With smoke in the air, some toxin monitoring programs had to pause, which affects everything from seafood to water sports. SoundToxins, which monitors and gives advance warning of harmful algal blooms that could impact seafood harvesting and human health, wasn’t able to do any sampling during unhealthy or hazardous air quality days. Teri King, who works on the program through Washington SeaGrant, says you can’t make up lost monitoring. “We are unable to recreate those sampling events — just move forward when air quality conditions improved,” she says. “Without the phytoplankton monitoring for two weeks, [the Washington Department of Health] didn't have any data to understand the presence or absence of potentially harmful species in the monitored locations.” 

For other field research, time windows are everything. Research into an experimental fishing technique taking place on the Columbia River, in collaboration with Wild Fish Conservancy and the Washington Department of Fish and Wildlife, needs to be done at the right time ⁠— which coincided with the smoke. 

“The smoke overlapped with some of the strongest runs of the season, and as a result we were not able to collect data or operate the test fishery during that time,” says the conservancy’s Emma Helverson. “I imagine that others conducting fishery research operations throughout the state are experiencing similar issues between smoke- and COVID-related delays. These interruptions in research, especially projects that collect data year to year, have the potential to leave data gaps and significantly slow progress on promising wild fish recovery efforts.”

Some of the missed monitoring has delayed projects, with human health implications for entire seasons. For the Department of Ecology, smoke meant stopping a monitoring project in the Yakima Valley investigating whether dioxin is present in residents’ water supplies, after a private study suggested there may be some. Dioxins, hazardous compounds once used in pesticides, are typically found at wood treatment facilities and at pulp and paper mills, says Ecology’s Melanie Redding via Jimmy Norris. But they’re also formed when wood combusts during forest fires ⁠— which means smoke can confound data. 

“We had to delay sampling because of the possibility of sample contamination from smoke particulates in the air,” says Norris, noting the project will pick up again in spring 2021. “Although we feel the urgency to address this potential public health threat, we also need to make sure the data we share with homeowners and the public is accurate. We had to err on the side of doing the study properly.”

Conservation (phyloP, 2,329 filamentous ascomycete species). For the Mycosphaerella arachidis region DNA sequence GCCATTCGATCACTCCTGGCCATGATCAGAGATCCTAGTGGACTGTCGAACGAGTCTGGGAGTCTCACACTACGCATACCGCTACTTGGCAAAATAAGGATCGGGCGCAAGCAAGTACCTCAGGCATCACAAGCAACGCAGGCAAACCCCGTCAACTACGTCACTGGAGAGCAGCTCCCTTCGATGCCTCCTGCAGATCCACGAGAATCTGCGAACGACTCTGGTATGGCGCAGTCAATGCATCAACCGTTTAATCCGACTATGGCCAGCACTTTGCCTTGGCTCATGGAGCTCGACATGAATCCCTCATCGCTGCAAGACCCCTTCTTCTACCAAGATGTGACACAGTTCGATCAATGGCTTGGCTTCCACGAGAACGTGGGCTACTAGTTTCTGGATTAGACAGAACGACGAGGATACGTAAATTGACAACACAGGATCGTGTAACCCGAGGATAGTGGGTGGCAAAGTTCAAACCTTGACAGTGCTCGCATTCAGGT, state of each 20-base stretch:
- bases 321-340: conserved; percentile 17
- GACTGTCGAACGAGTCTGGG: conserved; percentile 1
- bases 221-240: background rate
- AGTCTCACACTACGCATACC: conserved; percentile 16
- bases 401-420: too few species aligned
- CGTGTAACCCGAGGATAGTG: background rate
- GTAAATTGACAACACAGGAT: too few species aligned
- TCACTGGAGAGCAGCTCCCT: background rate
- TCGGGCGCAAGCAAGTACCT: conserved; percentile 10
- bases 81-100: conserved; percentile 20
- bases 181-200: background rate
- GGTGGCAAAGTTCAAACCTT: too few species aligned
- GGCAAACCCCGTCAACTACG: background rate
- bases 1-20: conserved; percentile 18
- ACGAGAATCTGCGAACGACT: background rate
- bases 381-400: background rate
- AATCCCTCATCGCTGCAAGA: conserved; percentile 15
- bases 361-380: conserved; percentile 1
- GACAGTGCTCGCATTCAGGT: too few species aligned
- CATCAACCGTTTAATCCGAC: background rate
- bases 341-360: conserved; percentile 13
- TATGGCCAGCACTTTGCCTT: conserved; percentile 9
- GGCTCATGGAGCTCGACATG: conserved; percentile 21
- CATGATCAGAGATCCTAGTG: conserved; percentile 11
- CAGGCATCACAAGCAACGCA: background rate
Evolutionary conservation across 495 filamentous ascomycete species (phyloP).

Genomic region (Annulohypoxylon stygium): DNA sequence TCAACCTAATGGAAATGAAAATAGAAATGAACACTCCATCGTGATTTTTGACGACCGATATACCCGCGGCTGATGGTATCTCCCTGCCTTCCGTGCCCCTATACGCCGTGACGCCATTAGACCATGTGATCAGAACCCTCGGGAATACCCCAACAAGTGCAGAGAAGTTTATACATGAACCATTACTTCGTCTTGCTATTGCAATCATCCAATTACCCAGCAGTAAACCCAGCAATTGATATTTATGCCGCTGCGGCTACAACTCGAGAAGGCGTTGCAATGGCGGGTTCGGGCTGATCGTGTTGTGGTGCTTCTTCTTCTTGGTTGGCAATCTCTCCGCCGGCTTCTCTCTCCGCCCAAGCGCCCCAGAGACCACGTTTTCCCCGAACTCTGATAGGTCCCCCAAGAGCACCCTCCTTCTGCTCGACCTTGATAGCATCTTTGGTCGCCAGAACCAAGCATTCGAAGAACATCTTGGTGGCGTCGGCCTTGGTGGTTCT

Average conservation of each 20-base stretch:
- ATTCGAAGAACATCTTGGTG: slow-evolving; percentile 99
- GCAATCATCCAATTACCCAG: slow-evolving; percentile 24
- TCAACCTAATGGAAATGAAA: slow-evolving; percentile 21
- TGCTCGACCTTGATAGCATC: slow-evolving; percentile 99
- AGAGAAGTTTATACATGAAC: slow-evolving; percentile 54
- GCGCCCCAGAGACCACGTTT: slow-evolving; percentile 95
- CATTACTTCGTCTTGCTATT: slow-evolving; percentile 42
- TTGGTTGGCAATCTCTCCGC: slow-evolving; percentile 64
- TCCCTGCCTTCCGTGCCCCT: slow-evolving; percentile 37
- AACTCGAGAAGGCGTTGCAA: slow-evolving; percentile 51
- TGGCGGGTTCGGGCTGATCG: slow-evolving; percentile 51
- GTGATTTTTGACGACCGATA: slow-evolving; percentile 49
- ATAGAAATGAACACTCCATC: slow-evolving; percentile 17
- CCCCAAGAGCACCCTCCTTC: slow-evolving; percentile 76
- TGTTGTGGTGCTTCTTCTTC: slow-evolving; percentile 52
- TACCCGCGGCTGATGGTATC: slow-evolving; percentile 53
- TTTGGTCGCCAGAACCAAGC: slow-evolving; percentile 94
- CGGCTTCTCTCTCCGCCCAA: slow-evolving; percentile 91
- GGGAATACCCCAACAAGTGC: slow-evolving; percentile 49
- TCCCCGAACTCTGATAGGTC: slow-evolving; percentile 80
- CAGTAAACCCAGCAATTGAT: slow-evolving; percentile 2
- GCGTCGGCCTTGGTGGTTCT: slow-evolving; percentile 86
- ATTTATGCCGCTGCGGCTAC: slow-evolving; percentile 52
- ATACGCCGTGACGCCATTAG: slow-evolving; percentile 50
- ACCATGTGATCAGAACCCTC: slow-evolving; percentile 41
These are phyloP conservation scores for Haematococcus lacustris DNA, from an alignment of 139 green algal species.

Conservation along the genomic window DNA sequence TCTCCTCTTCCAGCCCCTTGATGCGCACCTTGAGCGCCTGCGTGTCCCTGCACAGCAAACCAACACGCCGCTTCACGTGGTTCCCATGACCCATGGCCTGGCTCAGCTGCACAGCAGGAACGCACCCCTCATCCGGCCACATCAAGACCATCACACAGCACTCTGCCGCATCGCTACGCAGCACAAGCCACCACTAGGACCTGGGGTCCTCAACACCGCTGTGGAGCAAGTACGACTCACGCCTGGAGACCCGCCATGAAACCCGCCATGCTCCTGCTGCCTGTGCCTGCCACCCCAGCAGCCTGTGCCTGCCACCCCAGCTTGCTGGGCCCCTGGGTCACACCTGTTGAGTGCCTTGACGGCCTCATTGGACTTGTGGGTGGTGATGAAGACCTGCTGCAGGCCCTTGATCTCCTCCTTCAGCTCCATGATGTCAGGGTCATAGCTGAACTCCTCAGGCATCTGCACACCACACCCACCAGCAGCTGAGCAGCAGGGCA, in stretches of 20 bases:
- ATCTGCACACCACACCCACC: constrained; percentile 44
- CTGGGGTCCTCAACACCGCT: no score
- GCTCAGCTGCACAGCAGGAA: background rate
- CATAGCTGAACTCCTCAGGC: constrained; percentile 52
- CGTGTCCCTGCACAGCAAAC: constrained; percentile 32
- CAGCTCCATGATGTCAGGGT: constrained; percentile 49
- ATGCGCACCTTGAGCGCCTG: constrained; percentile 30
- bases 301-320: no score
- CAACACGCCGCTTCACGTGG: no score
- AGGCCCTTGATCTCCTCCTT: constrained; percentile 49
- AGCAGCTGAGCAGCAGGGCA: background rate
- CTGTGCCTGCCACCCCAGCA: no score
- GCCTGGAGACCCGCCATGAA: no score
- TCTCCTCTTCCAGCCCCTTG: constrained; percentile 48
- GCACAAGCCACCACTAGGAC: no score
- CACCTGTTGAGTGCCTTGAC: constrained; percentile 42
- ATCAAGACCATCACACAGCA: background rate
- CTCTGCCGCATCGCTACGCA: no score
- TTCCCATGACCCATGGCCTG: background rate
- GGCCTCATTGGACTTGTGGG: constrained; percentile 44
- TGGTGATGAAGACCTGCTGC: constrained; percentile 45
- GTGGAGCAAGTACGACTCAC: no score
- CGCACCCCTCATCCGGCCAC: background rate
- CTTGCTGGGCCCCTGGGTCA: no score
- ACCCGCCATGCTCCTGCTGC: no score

Major industries see delays 

Working outside in smoke conditions can create disastrous short-term and possibly long-term health problems. But the full impact of smoke on the construction industry in the Pacific Northwest is unclear. Still, according to Construction Dive, at least 2,193 construction projects totaling more than $1.6 billion in value were likely impacted by smoke across Washington, California and Oregon. 

According to the Washington Department of Natural Resources, many contractors and private landowners throughout the state voluntarily shut down their operations — including work on stream restoration and culvert replacement. These projects are usually done in dry seasons, says the department’s Kenny Ocker, to minimize impacts to fish habitat. “This relatively short window means that delays can influence whether projects can be completed in that window or whether projects will have to be put off. As you know, the week of smoke was followed by some significant rain events, which may have further delayed those in-stream projects,” Ocker says. 

Road construction is also largely done in the summer, and another Construction Dive piece pointed out companies delayed road-sealing, paving and line-painting work to avoid sealing ash into the streets and contaminating them, and because lower temperatures complicated the work. Some companies continued to work through the smoke, with the president of a Tacoma asphalt and concrete company telling Puget Sound Business Journal, “We've got to get in what we can get in.” 

Update: This article's language was adjusted at 5:00 p.m. on Oct. 2, 2020 to reflect that Ecology has not discovered dioxin in the groundwater in the Yakima Valley, but rather a private study from outside the department suggested the presence of dioxin, inspiring the department's current project.